Rare events in “noisy” networks (Vol. 49, No. 3)

The average extinction time, , for a regular network versus the number of nodes, N, and several amplitudes of external noise, D.

Bringing diseases to extinction and mitigating the effects of human-caused environmental changes which accelerate the rate of species extinction are issues of worldwide importance. Both phenomena are typically rare events, relying on the interplay between network topology, nonlinear dynamics, and random fluctuations from the environment and interactions. However, the prediction of such rare events in general stochastic networks was an unsolved problem, despite extensive work in network dynamics. Here we solve the problem of predicting rare events as large fluctuations from metastable states with a general theory that combines mean-field approximations, large-deviation techniques and network topology. A benefit of our approach is its flexibility in describing the effects of multiple sources of different continuous and discrete noise. Using our theory, we demonstrate that networks with both internal interaction noise and external parameter noise exhibit a cross-over where the familiar exponential scaling of rare-event times with the number of nodes in the network is lost, and parametric noise dominates.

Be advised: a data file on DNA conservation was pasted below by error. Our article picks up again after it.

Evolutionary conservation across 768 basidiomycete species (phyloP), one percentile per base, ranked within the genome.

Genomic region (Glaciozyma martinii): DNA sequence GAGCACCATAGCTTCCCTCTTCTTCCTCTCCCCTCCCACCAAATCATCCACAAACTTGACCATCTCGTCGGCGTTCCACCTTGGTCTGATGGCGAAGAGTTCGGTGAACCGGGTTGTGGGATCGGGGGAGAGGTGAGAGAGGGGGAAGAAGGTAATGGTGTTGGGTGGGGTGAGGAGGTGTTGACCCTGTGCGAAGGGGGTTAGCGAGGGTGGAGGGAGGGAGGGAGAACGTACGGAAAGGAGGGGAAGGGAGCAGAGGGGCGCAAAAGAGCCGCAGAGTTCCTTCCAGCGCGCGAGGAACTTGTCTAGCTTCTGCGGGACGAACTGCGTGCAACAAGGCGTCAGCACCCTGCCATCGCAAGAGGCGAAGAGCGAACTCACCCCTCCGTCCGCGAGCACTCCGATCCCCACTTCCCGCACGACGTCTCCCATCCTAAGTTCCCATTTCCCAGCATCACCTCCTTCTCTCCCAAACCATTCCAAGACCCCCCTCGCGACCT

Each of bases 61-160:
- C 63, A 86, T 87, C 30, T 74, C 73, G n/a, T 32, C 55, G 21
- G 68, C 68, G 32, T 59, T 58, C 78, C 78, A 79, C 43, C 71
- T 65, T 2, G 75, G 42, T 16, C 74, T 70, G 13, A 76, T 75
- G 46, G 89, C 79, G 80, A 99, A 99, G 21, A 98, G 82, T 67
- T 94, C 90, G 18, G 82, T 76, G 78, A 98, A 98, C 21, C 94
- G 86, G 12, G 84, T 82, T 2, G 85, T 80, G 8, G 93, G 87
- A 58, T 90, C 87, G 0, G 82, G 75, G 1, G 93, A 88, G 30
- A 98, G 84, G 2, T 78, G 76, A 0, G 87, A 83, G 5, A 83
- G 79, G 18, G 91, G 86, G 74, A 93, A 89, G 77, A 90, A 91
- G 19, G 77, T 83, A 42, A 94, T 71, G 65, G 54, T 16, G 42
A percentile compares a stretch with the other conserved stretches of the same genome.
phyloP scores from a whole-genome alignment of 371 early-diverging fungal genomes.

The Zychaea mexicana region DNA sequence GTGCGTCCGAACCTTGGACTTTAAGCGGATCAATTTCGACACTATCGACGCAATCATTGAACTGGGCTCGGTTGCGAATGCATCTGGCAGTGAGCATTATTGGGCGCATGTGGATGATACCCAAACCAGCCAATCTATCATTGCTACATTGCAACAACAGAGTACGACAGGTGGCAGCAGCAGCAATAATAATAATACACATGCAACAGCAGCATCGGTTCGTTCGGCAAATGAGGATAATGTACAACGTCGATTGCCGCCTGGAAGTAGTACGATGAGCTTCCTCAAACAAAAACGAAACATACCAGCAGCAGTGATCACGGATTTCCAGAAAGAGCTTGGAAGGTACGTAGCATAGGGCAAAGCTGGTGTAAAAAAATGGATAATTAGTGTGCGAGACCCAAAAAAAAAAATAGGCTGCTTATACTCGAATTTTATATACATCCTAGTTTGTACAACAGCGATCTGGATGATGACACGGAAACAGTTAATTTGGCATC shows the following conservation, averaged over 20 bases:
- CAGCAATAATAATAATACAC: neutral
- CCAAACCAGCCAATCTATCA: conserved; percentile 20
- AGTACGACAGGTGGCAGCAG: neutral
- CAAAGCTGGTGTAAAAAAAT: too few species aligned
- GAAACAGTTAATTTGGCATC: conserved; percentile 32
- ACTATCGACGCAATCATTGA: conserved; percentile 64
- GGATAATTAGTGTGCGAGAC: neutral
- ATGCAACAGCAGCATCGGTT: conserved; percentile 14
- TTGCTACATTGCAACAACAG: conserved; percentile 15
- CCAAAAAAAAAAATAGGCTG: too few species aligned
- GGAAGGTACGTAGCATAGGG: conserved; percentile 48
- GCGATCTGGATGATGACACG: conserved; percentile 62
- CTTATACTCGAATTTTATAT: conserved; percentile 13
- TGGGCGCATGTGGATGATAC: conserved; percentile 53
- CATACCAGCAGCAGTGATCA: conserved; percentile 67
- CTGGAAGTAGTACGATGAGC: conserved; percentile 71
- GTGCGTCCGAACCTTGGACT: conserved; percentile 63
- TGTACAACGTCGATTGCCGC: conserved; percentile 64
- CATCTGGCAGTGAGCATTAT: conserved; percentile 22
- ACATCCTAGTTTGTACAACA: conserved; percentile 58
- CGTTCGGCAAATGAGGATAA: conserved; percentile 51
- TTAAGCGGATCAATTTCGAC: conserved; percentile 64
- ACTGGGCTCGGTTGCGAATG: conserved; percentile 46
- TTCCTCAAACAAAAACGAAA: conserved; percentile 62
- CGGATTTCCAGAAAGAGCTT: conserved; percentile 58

J. Hindes and I. B. Schwartz, Rare events in networks with internal and external noise, EPL 120, 56004 (2017)
[Abstract]